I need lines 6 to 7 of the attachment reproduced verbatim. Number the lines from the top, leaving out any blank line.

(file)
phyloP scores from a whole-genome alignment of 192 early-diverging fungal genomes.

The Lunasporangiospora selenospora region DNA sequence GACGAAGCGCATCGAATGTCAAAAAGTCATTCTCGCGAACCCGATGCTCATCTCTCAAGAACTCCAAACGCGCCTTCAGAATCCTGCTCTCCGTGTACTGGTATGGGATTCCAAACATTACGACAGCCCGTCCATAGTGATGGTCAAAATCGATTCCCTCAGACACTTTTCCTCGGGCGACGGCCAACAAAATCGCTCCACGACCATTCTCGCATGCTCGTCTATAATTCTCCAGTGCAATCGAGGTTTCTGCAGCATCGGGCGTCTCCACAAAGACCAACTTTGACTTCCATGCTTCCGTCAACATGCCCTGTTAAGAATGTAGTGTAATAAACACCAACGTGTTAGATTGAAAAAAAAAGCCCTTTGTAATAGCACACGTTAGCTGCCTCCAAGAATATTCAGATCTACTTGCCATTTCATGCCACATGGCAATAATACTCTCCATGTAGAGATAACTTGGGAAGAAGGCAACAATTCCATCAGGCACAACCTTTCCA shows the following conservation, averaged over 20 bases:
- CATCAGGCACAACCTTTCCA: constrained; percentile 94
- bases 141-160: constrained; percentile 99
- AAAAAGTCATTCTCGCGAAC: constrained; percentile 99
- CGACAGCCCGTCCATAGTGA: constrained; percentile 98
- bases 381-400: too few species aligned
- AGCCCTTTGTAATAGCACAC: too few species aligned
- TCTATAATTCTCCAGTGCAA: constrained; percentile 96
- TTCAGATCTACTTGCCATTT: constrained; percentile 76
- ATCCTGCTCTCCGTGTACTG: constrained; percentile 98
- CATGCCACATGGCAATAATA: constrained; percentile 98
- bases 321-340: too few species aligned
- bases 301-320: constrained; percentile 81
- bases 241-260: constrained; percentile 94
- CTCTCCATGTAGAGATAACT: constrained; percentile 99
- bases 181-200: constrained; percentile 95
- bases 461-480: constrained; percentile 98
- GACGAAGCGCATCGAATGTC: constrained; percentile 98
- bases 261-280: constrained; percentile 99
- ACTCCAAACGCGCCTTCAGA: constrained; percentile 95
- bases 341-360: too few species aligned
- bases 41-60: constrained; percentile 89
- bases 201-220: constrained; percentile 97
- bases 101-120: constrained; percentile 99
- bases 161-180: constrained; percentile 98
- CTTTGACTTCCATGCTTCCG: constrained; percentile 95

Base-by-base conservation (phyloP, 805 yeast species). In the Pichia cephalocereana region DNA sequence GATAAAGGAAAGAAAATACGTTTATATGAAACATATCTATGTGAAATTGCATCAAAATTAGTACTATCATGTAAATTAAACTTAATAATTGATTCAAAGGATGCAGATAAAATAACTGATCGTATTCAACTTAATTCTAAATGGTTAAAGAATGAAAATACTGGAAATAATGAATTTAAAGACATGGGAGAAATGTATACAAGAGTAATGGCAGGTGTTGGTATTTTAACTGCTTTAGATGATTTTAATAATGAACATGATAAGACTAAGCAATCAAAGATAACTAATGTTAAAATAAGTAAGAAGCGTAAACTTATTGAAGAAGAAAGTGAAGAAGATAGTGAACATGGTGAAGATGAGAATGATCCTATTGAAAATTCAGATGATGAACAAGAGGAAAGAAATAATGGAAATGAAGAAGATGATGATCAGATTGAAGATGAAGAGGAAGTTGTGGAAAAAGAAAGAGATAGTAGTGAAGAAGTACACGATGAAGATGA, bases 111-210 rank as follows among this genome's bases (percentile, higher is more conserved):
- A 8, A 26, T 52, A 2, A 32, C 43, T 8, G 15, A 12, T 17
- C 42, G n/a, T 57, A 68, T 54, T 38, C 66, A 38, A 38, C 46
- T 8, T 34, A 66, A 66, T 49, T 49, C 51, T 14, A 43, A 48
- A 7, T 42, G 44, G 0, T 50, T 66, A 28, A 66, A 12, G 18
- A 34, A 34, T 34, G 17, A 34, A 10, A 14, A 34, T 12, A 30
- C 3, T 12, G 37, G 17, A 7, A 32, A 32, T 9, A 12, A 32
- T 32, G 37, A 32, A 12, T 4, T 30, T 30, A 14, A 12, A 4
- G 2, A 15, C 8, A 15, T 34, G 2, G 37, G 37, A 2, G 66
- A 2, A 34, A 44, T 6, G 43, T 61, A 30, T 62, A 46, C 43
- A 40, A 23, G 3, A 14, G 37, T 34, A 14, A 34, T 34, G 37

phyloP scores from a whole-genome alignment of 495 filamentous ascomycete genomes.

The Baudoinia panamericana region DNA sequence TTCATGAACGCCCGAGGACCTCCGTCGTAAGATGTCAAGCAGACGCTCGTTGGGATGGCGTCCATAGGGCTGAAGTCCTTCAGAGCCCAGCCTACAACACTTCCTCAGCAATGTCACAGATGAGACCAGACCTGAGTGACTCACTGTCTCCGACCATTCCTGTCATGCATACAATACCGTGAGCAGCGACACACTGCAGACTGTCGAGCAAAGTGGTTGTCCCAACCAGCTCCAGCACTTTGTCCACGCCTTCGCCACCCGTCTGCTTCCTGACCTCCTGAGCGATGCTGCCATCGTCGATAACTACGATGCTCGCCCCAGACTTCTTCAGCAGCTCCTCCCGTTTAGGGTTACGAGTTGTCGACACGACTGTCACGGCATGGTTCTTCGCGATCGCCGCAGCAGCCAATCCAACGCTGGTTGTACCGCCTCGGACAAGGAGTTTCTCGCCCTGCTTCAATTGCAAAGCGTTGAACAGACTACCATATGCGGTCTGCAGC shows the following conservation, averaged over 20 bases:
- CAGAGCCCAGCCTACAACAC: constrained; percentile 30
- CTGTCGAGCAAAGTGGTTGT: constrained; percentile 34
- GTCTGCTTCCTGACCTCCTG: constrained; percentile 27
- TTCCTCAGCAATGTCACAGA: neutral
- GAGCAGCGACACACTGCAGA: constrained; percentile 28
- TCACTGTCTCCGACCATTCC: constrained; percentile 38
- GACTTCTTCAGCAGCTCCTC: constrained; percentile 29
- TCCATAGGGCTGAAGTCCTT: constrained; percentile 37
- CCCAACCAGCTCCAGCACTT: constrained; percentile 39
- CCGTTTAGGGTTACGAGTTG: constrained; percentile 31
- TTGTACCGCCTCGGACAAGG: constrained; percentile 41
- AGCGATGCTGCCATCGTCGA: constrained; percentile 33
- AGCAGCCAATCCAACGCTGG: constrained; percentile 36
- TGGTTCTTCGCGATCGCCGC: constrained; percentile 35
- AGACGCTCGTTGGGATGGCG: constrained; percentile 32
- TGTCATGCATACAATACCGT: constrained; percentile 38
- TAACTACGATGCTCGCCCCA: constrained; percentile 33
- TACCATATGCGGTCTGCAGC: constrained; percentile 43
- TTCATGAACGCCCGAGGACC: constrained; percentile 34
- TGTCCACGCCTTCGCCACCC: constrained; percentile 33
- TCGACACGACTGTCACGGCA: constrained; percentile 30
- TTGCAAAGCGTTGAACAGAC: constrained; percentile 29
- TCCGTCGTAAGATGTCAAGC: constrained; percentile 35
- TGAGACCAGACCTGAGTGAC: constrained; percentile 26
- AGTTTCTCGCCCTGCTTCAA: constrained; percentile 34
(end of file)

- CGACAGCCCGTCCATAGTGA: constrained; percentile 98
- bases 381-400: too few species aligned